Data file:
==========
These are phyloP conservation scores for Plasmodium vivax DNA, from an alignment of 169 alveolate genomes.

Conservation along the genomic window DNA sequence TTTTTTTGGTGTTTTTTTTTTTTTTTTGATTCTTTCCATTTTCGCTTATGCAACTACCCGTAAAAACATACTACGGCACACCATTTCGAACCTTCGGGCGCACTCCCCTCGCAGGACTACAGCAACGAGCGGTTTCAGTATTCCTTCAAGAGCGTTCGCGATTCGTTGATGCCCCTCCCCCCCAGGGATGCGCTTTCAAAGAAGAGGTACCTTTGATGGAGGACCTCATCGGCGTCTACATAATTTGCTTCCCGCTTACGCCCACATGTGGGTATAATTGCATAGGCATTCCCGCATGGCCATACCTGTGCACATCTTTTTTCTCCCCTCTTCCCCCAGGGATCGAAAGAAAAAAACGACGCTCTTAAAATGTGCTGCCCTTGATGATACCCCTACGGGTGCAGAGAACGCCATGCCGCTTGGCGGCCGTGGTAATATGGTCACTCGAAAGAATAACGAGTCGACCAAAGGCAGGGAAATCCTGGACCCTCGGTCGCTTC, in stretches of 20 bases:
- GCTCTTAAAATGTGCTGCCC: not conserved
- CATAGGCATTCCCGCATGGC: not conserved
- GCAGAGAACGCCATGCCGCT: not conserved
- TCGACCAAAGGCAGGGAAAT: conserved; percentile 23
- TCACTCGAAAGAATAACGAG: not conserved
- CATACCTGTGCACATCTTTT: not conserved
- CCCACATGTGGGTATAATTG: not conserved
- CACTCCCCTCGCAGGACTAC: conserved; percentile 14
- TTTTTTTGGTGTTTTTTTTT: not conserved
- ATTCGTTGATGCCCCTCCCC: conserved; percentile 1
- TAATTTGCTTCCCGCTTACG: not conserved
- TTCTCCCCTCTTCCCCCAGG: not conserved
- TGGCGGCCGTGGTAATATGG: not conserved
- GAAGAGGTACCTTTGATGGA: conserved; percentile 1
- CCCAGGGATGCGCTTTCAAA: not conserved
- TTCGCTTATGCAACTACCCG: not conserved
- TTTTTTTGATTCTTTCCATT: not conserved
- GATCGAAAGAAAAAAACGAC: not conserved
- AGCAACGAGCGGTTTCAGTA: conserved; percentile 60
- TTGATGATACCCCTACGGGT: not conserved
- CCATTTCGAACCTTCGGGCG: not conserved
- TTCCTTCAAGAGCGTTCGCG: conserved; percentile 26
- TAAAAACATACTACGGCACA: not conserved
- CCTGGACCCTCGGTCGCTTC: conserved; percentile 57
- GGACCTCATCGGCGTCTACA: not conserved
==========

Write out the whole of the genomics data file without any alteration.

These are phyloP conservation scores for Plasmodium vivax DNA, from an alignment of 169 alveolate genomes.

Conservation along the genomic window DNA sequence TTTTTTTGGTGTTTTTTTTTTTTTTTTGATTCTTTCCATTTTCGCTTATGCAACTACCCGTAAAAACATACTACGGCACACCATTTCGAACCTTCGGGCGCACTCCCCTCGCAGGACTACAGCAACGAGCGGTTTCAGTATTCCTTCAAGAGCGTTCGCGATTCGTTGATGCCCCTCCCCCCCAGGGATGCGCTTTCAAAGAAGAGGTACCTTTGATGGAGGACCTCATCGGCGTCTACATAATTTGCTTCCCGCTTACGCCCACATGTGGGTATAATTGCATAGGCATTCCCGCATGGCCATACCTGTGCACATCTTTTTTCTCCCCTCTTCCCCCAGGGATCGAAAGAAAAAAACGACGCTCTTAAAATGTGCTGCCCTTGATGATACCCCTACGGGTGCAGAGAACGCCATGCCGCTTGGCGGCCGTGGTAATATGGTCACTCGAAAGAATAACGAGTCGACCAAAGGCAGGGAAATCCTGGACCCTCGGTCGCTTC, in stretches of 20 bases:
- GCTCTTAAAATGTGCTGCCC: not conserved
- CATAGGCATTCCCGCATGGC: not conserved
- GCAGAGAACGCCATGCCGCT: not conserved
- TCGACCAAAGGCAGGGAAAT: conserved; percentile 23
- TCACTCGAAAGAATAACGAG: not conserved
- CATACCTGTGCACATCTTTT: not conserved
- CCCACATGTGGGTATAATTG: not conserved
- CACTCCCCTCGCAGGACTAC: conserved; percentile 14
- TTTTTTTGGTGTTTTTTTTT: not conserved
- ATTCGTTGATGCCCCTCCCC: conserved; percentile 1
- TAATTTGCTTCCCGCTTACG: not conserved
- TTCTCCCCTCTTCCCCCAGG: not conserved
- TGGCGGCCGTGGTAATATGG: not conserved
- GAAGAGGTACCTTTGATGGA: conserved; percentile 1
- CCCAGGGATGCGCTTTCAAA: not conserved
- TTCGCTTATGCAACTACCCG: not conserved
- TTTTTTTGATTCTTTCCATT: not conserved
- GATCGAAAGAAAAAAACGAC: not conserved
- AGCAACGAGCGGTTTCAGTA: conserved; percentile 60
- TTGATGATACCCCTACGGGT: not conserved
- CCATTTCGAACCTTCGGGCG: not conserved
- TTCCTTCAAGAGCGTTCGCG: conserved; percentile 26
- TAAAAACATACTACGGCACA: not conserved
- CCTGGACCCTCGGTCGCTTC: conserved; percentile 57
- GGACCTCATCGGCGTCTACA: not conserved